Dead Reckoning – By Charlaine Harris
June 1, 2011

There was a time and place in my life when I LOVED these books. Well, either I have changed or Sookie Stackhouse has changed.

I hate to say it, but I don’t think its me – its her.

Before I get too snippy, I must first acknowledge that this series -popularly known as the books that inspired the HBO show True Blood, but also known as The Southern Vampire Mysteries – started as a fun, genre-bending revolution in popular fiction. In a world before (and after) vampires were cool, seasoned mystery writer Charlaine Harris took a murder mystery, added a unique supernatural element and out came Dead Until Dark. At its core, DUD was a pretty standard murder mystery set in a small town, except that the small town was Bon Temps, Louisiana – home to vampires, shapeshifters and faeries, oh my!

Though she is frequently falsely accused of copycatting the human-girl-in-love-with-vampire-and-BFFs-with-shapeshifter storyline – one look at the 2001 copyright date on DUD reveals that Charlaine was well ahead of the Twilight curve. Also, where that other vampire story is all about love,  Sookie’s stories were rarely that serious. One of the things I initially loved about Sookie was that she was careful not to love any vampire, but never bashful about loving up on anyone.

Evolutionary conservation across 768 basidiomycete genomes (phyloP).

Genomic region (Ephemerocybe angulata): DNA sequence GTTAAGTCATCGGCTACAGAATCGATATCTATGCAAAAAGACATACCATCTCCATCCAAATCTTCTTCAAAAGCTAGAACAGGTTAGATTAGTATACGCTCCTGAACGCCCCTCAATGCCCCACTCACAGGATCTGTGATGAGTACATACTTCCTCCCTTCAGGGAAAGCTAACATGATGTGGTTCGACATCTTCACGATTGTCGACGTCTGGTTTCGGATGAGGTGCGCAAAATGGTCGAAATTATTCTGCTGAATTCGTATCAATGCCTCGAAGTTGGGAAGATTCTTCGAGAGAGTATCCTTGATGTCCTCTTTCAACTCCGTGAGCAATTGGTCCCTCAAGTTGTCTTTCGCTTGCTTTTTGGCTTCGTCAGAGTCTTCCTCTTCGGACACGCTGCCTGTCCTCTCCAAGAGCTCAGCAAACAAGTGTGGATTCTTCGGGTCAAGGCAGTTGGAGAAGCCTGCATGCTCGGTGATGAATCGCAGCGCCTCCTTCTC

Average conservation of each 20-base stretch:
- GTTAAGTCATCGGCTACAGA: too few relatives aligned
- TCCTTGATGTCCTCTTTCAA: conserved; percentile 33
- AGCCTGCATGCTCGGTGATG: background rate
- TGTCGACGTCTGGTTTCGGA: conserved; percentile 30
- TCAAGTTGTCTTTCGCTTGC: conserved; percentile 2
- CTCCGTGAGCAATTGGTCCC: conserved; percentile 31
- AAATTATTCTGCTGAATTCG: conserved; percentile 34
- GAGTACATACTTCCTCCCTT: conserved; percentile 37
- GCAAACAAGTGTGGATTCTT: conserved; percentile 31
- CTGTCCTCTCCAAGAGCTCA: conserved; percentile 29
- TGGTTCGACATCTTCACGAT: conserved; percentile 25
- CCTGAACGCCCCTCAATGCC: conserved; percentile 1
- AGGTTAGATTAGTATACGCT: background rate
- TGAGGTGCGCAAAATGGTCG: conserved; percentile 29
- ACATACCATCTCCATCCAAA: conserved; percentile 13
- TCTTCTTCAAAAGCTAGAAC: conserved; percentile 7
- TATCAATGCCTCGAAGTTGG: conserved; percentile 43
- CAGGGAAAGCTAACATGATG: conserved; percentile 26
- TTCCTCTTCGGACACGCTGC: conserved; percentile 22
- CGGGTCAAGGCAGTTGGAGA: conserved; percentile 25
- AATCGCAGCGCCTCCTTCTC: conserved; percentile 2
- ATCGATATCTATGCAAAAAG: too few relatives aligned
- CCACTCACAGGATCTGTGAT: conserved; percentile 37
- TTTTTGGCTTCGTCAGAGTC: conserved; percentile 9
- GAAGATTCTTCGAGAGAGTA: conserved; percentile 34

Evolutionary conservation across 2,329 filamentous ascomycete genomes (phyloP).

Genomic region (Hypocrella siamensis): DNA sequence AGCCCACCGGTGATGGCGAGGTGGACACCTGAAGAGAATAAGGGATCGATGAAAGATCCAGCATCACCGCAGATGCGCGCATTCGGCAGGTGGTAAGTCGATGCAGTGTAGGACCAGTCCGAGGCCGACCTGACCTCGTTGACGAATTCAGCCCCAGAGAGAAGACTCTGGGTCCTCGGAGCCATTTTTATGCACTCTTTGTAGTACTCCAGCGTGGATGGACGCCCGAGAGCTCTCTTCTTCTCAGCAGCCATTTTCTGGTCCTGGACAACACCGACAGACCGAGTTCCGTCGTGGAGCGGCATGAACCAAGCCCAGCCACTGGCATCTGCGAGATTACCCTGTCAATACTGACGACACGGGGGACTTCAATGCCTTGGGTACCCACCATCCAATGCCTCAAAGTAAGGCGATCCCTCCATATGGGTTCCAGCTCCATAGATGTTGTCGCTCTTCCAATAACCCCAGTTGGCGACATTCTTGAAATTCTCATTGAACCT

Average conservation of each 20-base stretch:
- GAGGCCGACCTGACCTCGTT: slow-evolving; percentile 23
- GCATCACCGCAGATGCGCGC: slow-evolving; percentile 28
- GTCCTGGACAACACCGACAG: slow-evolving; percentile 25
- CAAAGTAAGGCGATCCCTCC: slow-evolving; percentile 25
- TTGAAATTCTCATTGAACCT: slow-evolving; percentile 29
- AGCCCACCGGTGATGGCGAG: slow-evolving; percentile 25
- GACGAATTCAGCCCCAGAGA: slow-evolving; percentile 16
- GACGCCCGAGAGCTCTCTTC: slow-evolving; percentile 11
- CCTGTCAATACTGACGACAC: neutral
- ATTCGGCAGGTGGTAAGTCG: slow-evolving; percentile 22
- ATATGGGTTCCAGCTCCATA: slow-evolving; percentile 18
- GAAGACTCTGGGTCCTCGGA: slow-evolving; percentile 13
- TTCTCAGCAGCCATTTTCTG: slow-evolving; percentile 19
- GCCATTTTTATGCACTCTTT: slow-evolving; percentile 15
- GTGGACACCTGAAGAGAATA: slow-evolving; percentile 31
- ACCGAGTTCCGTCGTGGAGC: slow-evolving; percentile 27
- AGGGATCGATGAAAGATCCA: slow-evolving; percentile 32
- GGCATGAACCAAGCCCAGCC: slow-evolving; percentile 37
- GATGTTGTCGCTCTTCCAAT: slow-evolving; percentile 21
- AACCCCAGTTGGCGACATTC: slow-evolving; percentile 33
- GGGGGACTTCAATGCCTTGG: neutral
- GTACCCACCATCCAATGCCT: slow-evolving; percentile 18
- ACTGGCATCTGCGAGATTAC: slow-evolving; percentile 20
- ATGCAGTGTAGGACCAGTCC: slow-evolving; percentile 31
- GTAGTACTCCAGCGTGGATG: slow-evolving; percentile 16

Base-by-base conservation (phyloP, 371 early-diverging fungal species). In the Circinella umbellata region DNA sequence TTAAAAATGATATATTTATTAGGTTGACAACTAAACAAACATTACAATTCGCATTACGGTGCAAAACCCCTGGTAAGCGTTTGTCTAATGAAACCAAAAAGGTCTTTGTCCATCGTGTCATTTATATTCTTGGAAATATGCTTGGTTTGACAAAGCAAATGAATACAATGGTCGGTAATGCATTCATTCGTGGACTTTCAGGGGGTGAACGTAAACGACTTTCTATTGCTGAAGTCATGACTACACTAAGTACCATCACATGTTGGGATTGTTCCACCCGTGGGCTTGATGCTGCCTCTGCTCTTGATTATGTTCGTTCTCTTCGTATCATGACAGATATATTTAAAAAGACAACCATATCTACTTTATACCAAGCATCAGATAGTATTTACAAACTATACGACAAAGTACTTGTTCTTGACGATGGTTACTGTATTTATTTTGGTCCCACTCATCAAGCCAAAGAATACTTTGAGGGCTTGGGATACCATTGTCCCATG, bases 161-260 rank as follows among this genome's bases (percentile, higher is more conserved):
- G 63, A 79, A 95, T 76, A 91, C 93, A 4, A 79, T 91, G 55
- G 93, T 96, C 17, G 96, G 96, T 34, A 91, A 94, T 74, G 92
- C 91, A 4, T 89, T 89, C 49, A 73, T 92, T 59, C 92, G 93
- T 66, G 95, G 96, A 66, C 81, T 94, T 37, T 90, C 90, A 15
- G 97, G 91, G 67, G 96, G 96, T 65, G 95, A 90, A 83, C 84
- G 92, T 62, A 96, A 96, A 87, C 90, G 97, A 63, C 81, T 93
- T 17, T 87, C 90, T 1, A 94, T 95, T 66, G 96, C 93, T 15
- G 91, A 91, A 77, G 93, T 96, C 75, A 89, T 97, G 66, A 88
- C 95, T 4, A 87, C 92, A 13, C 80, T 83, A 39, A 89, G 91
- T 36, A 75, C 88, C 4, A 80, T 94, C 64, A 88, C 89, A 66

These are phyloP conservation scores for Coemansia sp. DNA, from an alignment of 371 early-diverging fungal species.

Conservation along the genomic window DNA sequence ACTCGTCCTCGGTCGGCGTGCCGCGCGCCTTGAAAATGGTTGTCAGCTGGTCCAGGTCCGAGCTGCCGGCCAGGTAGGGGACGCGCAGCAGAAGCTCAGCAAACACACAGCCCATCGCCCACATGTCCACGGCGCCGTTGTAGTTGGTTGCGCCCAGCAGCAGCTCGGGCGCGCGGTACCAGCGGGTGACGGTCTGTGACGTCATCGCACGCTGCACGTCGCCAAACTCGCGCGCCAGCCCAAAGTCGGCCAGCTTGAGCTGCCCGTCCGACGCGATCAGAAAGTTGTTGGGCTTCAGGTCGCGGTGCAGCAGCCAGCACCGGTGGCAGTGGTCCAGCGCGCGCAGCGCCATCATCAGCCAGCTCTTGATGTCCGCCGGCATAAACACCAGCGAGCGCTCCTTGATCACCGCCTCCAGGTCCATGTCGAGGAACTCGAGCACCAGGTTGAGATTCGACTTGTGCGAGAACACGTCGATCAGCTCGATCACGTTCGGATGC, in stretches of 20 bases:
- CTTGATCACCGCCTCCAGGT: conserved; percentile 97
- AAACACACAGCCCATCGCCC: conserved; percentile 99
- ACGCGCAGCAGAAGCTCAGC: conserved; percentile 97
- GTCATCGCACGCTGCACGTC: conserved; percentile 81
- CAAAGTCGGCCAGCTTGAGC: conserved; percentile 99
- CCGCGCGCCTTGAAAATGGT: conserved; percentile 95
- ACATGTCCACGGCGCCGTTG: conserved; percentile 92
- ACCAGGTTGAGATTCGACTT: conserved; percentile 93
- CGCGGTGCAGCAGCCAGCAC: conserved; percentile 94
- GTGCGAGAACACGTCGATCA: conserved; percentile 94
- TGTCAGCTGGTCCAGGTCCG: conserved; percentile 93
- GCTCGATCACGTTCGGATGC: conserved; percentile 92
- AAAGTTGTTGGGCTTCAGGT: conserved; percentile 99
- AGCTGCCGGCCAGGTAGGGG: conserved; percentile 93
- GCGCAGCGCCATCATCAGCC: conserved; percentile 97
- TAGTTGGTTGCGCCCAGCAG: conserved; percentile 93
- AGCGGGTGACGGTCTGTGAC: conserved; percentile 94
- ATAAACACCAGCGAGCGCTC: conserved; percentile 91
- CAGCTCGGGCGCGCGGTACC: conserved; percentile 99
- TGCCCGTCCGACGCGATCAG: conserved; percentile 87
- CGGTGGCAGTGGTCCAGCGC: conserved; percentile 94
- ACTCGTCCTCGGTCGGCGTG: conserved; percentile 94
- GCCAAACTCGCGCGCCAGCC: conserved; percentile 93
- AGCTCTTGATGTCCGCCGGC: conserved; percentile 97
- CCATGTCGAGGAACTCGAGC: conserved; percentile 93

In the beginning, Sookie was just a perky blonde telepathic waitress, who was smarter and stronger than she looked. She fell for Bon Temps’ first official vampire – the hilariously-named Bill Compton – mostly because she couldn’t read his thoughts. Never short on admirers, Sookie’s telepathic gift gave her an unappetizing glimpse into the mind of every man who struck her fancy, and thus she was the prettiest 20-something virgin on earth. Not for long. In the succeeding books, Sookie has relations with men of every stripe and supernatural origin.